So I had to change a kid's transportation from the mini-bus to the regular bus today because his very upset mother called me at school today to request this. He was riding the mini-bus to another school last year because it wasn't his districted school so the regular bus didn't go there. This year he goes to his districted school, with his brother, so the regular bus works for him. The busses all arrive and leave at the same time from the same spot at the school. So theoretically he would just follow his brother to his new bus without an issue. Easy enough, right?
Below is what I had to do to officially change his transportation placement:
- speak to the vice principal that manages this kid's team to find out how to make this happen
- speak to my special ed mentor in order to figure out the official process for doing this
- fill-out a special ed action prior notice form, send the one to the district office, one to his parents and add one to his permanent file
- fill out a request for transportation form, send one to the district office and add the other to his permanent file
- rewrite the first page of his IEP to reflect this change and send one copy of this home and add another copy to his permanent file
- call the district office twice to get advice on how to do this properly.

This was, literally, hours of work. I didn't see a single student in their general education classes today. Not a good day for "servicing" students.

How to Flirt in Portland?

I must preface this by saying that as a married man I don't, as rule, flirt.

In NYC, the slightest interest you showed in another person would properly be construed as either A) flirting or B) confirmation that you're not from these here parts. For example, if you go to a coffee shop, a typical, non-flirtacious interaction would be as follows:

You (standing in front of the counter waiting to be served: ....
Barista (standing behind the counter, looking bored and not showing any real interest in you): ...
You (giving a clear motion with your head that your attention has now been turned from the menu to the barista): ...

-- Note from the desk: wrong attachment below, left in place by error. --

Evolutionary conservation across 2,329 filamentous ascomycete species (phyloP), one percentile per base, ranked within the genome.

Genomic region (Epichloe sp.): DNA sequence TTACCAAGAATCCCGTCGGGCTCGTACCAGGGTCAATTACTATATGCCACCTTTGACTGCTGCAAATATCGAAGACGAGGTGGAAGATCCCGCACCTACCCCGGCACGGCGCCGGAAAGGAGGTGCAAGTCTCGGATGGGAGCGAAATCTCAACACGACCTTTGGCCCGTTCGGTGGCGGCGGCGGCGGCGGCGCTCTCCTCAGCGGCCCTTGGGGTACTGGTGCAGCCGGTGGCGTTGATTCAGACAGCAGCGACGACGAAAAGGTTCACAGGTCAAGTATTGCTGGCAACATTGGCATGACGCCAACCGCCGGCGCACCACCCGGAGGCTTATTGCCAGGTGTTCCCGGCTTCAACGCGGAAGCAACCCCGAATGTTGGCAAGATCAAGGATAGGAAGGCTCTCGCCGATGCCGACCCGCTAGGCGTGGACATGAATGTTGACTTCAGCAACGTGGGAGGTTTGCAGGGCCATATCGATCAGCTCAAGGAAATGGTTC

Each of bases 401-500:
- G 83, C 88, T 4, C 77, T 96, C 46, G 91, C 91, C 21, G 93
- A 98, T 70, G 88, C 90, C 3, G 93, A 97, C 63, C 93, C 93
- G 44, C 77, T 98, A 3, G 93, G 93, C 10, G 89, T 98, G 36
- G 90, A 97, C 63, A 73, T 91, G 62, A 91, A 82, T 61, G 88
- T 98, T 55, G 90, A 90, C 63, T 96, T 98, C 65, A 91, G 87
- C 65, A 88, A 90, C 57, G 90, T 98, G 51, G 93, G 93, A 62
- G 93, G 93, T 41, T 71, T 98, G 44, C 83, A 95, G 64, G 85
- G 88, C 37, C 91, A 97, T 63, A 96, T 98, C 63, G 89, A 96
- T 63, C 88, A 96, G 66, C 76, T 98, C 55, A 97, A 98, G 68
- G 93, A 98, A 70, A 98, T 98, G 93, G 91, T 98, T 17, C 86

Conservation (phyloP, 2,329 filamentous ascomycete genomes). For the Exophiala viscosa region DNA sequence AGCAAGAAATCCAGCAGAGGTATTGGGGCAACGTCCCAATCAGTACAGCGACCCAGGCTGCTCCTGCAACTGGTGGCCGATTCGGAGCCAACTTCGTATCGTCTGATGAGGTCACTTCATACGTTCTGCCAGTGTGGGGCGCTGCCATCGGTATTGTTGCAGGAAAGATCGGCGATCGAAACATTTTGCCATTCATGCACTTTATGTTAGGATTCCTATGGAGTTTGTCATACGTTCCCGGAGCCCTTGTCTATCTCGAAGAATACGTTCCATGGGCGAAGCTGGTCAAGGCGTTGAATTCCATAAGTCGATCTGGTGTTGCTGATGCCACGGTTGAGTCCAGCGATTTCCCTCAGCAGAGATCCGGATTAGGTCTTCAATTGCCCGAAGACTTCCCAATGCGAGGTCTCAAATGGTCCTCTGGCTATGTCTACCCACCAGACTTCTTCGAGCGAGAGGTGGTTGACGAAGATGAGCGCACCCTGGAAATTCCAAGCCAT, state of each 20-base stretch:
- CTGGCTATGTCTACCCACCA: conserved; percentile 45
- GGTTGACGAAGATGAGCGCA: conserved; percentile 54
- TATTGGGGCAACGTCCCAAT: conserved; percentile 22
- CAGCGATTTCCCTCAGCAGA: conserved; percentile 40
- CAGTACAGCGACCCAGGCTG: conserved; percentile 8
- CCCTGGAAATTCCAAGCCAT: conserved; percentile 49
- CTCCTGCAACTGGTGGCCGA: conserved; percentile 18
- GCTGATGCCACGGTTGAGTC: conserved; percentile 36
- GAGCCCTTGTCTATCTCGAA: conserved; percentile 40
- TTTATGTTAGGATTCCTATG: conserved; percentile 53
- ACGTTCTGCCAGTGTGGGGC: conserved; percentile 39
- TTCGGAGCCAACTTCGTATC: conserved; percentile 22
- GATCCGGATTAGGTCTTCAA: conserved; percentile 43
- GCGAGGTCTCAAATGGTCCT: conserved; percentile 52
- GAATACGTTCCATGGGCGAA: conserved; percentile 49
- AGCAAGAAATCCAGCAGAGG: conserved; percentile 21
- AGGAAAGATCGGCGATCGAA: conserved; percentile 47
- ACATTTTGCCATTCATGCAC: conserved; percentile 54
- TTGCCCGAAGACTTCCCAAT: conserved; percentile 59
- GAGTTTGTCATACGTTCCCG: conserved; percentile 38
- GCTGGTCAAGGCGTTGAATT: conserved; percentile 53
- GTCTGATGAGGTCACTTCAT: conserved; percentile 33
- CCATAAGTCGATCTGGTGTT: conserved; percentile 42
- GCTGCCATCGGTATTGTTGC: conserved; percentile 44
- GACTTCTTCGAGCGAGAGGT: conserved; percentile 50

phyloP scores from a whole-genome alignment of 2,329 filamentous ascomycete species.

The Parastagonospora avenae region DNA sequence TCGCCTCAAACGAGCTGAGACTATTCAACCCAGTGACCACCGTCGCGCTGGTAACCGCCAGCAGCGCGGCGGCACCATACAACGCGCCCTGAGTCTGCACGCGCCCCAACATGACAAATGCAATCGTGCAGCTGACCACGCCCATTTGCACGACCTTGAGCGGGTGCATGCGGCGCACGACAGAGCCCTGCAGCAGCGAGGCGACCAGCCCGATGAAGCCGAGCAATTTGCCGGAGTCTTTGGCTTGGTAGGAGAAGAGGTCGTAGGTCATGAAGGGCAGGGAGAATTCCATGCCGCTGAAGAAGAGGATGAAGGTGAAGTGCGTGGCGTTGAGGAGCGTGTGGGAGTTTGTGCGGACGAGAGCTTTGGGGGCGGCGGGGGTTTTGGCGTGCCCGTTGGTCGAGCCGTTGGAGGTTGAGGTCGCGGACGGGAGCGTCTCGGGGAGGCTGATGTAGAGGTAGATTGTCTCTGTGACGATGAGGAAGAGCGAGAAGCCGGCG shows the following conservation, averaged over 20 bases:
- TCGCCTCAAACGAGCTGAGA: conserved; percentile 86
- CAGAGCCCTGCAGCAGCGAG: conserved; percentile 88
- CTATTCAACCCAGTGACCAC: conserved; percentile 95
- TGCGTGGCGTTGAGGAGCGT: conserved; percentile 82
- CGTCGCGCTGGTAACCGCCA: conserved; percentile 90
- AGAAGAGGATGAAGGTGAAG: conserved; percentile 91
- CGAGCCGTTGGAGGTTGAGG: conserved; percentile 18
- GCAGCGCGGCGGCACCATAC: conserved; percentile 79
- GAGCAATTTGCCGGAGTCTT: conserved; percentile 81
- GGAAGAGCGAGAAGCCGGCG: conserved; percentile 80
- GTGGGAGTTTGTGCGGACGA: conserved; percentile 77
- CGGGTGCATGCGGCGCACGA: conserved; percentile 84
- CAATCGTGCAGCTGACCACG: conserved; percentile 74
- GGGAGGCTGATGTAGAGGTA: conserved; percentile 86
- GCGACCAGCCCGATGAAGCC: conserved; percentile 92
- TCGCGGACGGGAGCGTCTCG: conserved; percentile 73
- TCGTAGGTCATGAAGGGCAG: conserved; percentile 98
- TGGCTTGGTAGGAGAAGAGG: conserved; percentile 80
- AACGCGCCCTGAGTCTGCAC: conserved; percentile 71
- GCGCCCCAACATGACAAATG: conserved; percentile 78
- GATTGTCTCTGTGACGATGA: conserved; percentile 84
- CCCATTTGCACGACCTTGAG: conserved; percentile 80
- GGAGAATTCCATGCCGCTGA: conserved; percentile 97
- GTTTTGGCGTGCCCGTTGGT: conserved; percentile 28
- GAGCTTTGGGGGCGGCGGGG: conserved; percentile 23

Barista (spoken with a carefree inflection): Hey.
You: Hi. Could I get a large soy latte?
Barista (nodding slightly and walking to espresso machine): Yup.

This, mind you, is an example of a rather friendly barista.
The following is an example of an extremely flirtacious and almost aggressive barista:

You (standing in front of the counter waiting to be served): ....
Barista (seeing you she/he shows a hint of a smile): How's it going?
You: Not bad.
Barista: Alright.
You: Could I get a large soy latte?
Barista (nods slightly and walks to espresso machine): Yup.

In the above situation, the barista has made it clear that she/he is in to you. However, I have found that in Portland it is common for a barista to ask you all sorts of questions about yourself with real interest and...a full-on smile! At first I thought I was being flirted with ceaselessly. But then I figured out that it's the near excessive niceness of the people in Portland that causes baristas, and everyone else here, to act this way. Which is fine. Until you start wondering about how actually to flirt with someone. It was so easy in NYC. You could just ask how someone was doing with interest and you'd have made it obvious what you were thinking. Here, that's common practice with everyone you meet any where. I began to think you had to ask really probing questions or be super forward in order to make your intentions clear. However, my new theory is that you have to show some disinterest. If you act cool and distant you may seem intriguing to someone who has learned to be open and kind at all times. I hope someone can try it out and get back to me on how it works.